Contrary to the prevailing trend in research on Jewish mysticism (or even in Qumran scholarship) I contend that the vision of God plays a strikingly marginal role in the Qumran texts and much less of one than in the ascent apocalypses, where the vision at least is the goal of the ascent (although its details often remain rather vague). I demonstrate that in all of the analyzed texts, the visual aspect of the enterprise is almost completely neglected.

4] Shiur Komah as magical and originally angelic

My analysis of the respective texts in the Hekhalot literature goes against the grain of the thesis inaugurated by Scholem and accepted by many scholars, namely, that the mystic’s vision of the gigantic body of God serves as the climax of his ascent.
I hold that what is at stake here is not the dimensions of God’s body but the knowledge of the appropriate names attached to the limbs of God’s body and, consequently, the magical use of these names. Furthermore, I argue against the suggestion made by Scholem and others that the Shi‘ur Qomah traditions are essential for the Merkavah mystical speculations, that they are a particularly old layer of the Hekhalot literature, and that they emerged out of the exegesis of the biblical Song of Songs. Finally, I compare the Shi‘ur Qomah traditions in the Hekhalot literature with some related evidence that has been adduced from Jewish, Gnostic, and Christian sources, and I propose that it was originally angels in the Jewish tradition to whom gigantic dimensions were attributed. Only when the idea of vast angelic dimensions was usurped by the Christians did the (later) Jewish traditions – as they are preserved in the Shi‘ur Qomah – transfer these gigantic dimensions to God and claim that they were suitable for God alone, and not for angels or other figures that might dispute God’s position as the one and only God.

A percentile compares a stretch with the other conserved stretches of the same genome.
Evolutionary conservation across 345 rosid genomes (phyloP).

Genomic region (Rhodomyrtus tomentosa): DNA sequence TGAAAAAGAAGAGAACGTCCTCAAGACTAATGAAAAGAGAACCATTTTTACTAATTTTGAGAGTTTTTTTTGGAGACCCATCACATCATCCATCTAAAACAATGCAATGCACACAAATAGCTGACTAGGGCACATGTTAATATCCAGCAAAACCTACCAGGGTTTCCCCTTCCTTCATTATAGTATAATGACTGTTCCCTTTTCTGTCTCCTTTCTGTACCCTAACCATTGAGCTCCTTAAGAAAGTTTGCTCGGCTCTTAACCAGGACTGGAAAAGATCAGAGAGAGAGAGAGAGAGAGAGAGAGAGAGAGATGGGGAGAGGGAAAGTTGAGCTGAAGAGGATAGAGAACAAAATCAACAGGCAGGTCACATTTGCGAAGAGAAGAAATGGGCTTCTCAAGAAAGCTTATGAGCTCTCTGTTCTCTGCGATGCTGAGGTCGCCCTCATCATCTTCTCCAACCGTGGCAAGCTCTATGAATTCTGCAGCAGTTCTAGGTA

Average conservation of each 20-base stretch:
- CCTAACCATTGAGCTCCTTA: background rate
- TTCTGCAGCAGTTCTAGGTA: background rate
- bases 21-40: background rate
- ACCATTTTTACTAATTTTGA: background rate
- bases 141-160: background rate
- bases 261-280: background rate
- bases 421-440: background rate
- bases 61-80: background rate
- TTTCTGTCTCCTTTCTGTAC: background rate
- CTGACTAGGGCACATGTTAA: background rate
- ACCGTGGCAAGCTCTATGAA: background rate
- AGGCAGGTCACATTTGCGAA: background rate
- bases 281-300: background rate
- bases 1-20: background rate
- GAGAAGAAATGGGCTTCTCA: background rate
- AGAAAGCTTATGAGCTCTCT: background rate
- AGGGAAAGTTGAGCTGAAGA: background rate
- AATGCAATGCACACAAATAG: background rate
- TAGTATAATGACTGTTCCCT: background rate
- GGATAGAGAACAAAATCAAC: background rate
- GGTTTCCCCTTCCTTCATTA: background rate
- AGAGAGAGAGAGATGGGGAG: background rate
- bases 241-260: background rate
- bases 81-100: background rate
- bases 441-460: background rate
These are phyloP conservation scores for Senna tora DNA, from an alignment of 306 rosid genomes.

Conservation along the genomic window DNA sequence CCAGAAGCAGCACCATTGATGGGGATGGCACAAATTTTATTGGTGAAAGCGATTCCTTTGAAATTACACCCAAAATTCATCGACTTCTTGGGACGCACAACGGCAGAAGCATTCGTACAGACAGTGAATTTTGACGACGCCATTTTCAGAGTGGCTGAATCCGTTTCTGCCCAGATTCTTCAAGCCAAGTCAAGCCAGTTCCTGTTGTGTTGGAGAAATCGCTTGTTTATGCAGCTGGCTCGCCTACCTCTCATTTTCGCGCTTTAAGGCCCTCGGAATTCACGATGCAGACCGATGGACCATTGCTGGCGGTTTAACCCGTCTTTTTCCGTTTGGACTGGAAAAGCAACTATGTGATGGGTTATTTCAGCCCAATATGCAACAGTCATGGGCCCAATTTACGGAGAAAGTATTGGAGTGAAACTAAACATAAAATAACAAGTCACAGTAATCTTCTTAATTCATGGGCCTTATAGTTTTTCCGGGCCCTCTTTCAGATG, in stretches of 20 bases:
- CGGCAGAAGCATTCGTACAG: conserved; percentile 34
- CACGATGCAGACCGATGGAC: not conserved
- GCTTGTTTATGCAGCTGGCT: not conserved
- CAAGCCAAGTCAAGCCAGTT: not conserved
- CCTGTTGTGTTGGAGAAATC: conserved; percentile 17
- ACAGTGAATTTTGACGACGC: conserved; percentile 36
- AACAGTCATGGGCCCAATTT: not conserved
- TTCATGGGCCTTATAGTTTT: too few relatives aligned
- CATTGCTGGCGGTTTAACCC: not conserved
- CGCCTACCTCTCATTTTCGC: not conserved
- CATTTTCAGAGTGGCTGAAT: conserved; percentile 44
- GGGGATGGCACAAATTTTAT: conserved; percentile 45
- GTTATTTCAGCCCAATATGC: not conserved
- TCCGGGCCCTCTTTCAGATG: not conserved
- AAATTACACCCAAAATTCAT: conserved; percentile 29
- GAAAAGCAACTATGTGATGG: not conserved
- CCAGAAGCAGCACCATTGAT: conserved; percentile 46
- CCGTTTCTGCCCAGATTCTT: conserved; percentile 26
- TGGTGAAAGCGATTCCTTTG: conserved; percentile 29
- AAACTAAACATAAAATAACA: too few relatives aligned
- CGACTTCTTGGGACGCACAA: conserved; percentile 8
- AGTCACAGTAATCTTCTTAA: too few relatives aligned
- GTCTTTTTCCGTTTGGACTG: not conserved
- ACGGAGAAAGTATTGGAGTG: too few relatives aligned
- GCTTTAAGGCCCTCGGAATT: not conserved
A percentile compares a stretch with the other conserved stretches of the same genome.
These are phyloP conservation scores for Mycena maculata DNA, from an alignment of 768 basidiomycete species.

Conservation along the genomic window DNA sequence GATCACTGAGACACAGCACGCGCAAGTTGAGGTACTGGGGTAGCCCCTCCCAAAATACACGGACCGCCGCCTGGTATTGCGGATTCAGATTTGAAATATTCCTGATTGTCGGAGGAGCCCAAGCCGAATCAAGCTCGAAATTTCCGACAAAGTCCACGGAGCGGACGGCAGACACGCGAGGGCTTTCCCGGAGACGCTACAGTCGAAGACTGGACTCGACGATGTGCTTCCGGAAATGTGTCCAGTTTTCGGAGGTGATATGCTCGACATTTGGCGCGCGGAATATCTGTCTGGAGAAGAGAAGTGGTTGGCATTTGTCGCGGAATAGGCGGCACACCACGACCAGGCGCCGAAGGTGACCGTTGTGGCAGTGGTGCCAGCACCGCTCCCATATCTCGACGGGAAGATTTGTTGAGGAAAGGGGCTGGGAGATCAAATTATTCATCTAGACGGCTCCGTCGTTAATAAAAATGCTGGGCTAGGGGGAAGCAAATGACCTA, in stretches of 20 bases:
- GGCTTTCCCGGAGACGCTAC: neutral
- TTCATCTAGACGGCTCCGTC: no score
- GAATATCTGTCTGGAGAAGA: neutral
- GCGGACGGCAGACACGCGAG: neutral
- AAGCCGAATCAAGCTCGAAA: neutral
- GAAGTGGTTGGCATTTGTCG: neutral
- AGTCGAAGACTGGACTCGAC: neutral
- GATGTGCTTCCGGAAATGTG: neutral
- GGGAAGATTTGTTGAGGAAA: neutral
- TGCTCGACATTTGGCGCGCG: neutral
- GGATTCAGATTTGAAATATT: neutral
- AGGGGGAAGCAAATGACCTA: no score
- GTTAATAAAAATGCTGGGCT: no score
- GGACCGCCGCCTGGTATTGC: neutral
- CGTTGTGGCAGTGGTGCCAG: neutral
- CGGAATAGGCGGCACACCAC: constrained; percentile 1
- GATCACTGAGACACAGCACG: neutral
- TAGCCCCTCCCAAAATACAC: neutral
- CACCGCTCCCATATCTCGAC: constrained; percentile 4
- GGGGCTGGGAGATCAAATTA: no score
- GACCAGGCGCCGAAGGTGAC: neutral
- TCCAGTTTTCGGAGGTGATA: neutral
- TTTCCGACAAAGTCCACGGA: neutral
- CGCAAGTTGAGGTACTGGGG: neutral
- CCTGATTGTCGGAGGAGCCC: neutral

5] Mysticism is not a reaction to the halakhah- contra Scholem

only when the Halakhah becomes too rigid (this is the underlying premise) is it time for mysticism to break through and inaugurate a new era. As has been observed by several scholars, this definition of rabbinic Judaism is in itself problematic. To portray rabbinic Judaism as entrapped within the rigidity of the Halakhah and therefore in need of the liberating forces of mysticism smacks ominously of certain Christian prejudices. Also, if mysticism is a reaction to rabbinic Halakhah, one would expect the emergence of mysticism to occur at the peak of halakhic development (let’s say with the appearance of the Bavli) and not at its beginnings (with the appearance of the Mishnah).

Do Jews want Jewish criminals to repent?

Here is the latest column from the Evangelical leader Richard Mouw, president of Fuller theological. He asks why we do not do outreach in prisons? And why we do not worry about the souls of our sinners? Any thought?